During the past few years, our vocabulary has added several interesting ailments that point directly to the technology in our lives. We’ve seen “Nature Deficit Disorder,” a byproduct of screens and video games; “Fractured Attention Syndrome,” a byproduct of our fixation on screens and inability to handle the bombardment of information thrust upon us; and “Screen Eye,” a.k.a “fixed-eye syndrome,” in which we have trouble shifting our eyes quickly from one object to the other.
Using Google search and visit trends, two organizations — Imagine MD, a group of primary care physicians in Chicago, and Digital Third Coast — studied the most searched ailments on the Internet, and found many connected with the impact of technology. As first reported in USA Today, the study came up with five primary ailments, along with their very tech-savvy names:
- Texting thumb, gamer’s thumb, smartphone thumb: It’s been around since video games first splashed onto the scene in the early 1980s. The thumb tendon becomes inflamed from overuse, and it’s either rested — or gets worse.
- Selfie elbow, cellphone elbow, numb pinky finger: Didn’t we used to know this as tennis elbow? It’s essentially the same thing. It involves too much pressure on the ulnar nerve, the same nerve that gives us a jolt when we hit our “funny bone”. The cure? Stop bending our elbows, by using propped-up tablets or phones.
- Text neck, tech neck, phone neck: This is all about the poor posture we adopt when using our devices. Walk around your office, and observe your teams and colleagues working. In all likelihood, their posture is hunched and pinched. Pushing colorful labels aside, this can become serious if we don’t regularly rotate and stretch our necks and shoulders. The solution: keep our necks in a neutral position, with good posture.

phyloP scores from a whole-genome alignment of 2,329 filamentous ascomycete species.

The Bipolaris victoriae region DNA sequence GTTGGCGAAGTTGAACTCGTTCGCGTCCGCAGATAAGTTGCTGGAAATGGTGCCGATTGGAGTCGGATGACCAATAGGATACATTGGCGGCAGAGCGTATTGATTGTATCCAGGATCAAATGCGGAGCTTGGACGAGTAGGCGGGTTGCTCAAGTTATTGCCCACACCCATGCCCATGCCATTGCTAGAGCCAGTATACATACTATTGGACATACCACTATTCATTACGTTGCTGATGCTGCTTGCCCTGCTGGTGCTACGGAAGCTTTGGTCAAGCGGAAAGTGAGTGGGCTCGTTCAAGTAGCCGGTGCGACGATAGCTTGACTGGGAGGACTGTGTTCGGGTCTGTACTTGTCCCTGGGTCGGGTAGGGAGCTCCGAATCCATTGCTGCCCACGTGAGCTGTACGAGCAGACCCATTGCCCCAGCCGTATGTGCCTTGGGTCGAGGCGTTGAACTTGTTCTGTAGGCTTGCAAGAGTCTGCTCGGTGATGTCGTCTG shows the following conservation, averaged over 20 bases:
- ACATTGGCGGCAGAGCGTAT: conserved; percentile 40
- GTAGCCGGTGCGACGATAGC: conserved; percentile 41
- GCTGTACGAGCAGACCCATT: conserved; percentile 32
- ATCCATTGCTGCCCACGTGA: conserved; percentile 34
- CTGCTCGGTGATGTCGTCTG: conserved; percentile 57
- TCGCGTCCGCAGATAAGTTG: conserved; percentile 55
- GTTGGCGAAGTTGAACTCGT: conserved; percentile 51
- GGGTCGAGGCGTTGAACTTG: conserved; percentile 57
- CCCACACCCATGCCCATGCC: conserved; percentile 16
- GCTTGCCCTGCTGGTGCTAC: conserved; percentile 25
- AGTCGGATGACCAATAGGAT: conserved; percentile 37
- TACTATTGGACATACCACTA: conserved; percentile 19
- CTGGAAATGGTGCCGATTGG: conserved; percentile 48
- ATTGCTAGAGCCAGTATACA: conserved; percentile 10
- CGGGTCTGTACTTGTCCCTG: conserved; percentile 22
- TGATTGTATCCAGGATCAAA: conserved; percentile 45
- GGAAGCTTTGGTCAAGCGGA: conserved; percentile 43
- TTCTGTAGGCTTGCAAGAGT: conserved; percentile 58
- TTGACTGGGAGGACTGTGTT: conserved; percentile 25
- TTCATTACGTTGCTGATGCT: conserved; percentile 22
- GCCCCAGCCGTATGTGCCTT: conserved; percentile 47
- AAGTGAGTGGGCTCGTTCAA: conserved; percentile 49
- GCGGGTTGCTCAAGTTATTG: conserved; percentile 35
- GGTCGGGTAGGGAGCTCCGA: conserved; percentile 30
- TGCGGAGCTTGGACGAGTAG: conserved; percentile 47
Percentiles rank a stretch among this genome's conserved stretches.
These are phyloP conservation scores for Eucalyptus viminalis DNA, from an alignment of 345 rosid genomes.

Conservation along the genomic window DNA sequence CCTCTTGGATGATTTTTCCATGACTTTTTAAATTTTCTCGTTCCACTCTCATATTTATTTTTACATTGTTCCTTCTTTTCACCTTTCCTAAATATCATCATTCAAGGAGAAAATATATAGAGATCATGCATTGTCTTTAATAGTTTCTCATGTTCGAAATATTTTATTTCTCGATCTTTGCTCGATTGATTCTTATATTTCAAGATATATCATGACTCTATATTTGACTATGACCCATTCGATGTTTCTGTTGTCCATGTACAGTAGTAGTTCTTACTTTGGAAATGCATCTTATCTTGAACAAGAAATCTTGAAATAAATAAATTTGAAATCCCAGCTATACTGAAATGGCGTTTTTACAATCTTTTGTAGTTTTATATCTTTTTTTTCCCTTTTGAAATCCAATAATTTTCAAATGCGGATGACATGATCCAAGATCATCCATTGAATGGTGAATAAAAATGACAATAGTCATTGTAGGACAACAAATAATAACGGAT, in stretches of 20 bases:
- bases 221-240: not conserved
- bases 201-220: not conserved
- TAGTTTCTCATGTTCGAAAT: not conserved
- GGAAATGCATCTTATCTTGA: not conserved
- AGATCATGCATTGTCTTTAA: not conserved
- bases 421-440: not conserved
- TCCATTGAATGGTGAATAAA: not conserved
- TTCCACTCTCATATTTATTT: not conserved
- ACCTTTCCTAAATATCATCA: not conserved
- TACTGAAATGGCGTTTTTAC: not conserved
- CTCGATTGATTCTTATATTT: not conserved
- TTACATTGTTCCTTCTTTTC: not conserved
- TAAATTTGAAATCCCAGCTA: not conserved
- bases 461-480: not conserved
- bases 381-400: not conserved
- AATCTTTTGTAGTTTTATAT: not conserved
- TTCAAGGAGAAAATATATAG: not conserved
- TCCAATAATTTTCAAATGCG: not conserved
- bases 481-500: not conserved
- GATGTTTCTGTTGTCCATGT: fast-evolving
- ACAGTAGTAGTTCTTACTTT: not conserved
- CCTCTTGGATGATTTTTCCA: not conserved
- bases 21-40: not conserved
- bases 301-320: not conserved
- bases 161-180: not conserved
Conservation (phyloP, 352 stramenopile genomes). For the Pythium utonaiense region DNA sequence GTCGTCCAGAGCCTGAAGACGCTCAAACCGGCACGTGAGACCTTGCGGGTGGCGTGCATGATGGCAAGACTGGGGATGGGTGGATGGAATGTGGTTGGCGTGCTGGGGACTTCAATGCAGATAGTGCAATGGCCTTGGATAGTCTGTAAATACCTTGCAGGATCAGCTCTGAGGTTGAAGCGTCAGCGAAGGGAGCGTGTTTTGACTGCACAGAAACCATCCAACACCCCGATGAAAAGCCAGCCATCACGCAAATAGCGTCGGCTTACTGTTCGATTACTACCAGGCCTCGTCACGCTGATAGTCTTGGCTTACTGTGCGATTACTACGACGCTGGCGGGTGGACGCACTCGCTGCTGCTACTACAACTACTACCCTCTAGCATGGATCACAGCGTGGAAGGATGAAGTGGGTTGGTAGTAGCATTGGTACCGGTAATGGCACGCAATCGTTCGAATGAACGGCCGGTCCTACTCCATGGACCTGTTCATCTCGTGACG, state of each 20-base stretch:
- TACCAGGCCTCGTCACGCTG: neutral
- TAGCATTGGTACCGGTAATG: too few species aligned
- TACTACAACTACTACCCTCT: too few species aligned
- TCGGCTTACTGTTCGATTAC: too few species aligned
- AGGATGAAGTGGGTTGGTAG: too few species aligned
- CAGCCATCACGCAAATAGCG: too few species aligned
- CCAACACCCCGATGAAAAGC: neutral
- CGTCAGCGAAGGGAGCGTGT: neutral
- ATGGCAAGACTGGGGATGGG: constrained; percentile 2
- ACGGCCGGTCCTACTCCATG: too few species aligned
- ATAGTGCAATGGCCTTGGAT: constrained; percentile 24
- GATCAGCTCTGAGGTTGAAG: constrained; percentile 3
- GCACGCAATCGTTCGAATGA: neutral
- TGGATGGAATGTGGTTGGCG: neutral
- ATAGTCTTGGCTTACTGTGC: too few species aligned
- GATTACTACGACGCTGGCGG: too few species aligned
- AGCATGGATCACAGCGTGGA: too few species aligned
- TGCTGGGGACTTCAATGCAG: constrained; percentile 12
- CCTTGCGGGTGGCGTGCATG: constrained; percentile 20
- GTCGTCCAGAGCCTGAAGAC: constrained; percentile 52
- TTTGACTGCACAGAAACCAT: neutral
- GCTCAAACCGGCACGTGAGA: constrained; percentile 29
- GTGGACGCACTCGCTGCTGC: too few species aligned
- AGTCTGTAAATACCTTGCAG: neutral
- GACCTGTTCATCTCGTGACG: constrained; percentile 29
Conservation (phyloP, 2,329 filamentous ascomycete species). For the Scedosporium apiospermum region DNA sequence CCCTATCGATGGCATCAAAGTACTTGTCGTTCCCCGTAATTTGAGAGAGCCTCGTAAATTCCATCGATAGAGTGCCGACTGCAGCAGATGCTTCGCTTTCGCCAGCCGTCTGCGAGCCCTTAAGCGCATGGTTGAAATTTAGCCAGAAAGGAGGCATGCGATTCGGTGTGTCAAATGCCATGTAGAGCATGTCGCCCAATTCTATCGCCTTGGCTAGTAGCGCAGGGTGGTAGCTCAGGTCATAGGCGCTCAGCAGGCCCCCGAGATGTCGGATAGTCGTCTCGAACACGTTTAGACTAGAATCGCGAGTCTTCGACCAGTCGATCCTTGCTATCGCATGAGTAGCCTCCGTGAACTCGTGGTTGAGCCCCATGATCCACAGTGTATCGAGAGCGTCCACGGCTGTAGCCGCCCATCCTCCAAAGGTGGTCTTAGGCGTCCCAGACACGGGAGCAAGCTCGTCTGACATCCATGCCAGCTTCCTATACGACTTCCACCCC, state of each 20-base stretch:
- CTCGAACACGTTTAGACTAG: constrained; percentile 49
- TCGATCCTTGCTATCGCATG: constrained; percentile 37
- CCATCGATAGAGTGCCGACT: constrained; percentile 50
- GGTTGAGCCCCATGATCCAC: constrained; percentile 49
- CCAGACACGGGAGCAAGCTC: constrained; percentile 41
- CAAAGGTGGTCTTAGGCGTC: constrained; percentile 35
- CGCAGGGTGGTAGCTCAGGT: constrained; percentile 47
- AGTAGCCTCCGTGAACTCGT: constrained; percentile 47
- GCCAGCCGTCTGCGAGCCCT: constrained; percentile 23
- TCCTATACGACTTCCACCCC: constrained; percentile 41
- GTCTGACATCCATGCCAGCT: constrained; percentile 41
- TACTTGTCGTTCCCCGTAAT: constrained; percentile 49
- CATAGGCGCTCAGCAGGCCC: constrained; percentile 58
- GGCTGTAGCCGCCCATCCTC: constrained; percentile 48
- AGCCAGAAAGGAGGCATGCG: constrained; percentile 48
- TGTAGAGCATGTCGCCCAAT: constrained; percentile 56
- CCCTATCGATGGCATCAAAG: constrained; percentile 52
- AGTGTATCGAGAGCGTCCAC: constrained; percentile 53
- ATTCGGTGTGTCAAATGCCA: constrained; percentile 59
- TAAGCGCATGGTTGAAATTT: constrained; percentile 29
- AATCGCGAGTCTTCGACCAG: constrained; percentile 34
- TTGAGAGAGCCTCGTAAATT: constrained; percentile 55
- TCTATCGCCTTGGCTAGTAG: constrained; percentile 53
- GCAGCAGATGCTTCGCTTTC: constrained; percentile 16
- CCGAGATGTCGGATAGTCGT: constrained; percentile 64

- Computer eyes, eye fatigue, computer eye strain, a.k.a computer vision syndrome: During the past 15 years, optometry and ophthalmology have boomed around the world. The growth in treatment is exponential. According to a 2017 study by Harris Williams Company, the industry has grown to $38 billion — up from $12 billion in 2000. Between 2012 and 2020, the number of practicing ophthalmologists is predicted to rise from 18,000 to 24,000. The solution to our increasing eye woes? Break away from the computer, and spend time in nature or simply sleep and close our eyes more.
- Mouse shoulder, gorilla arm syndrome, computer shoulder: Also known as repetitive strain injury, this occurs from hunching or rounding the shoulders while working on the computer or device or playing hours of video games. It can lead to tightness in the shoulders and back, and chronic back and neck pain.
It is estimated by PWC that more than 30 percent of our colleagues, employees or team members suffer from one or more of the above device-driven ailments — a number that continues to rise. While the labels are somewhat humorous, their impacts on our productivity and health are not. Working out, walking, being in nature, playing board games and reading print books are all welcome remedies. So is simply limiting how much we use our devices.
By Robert Yehling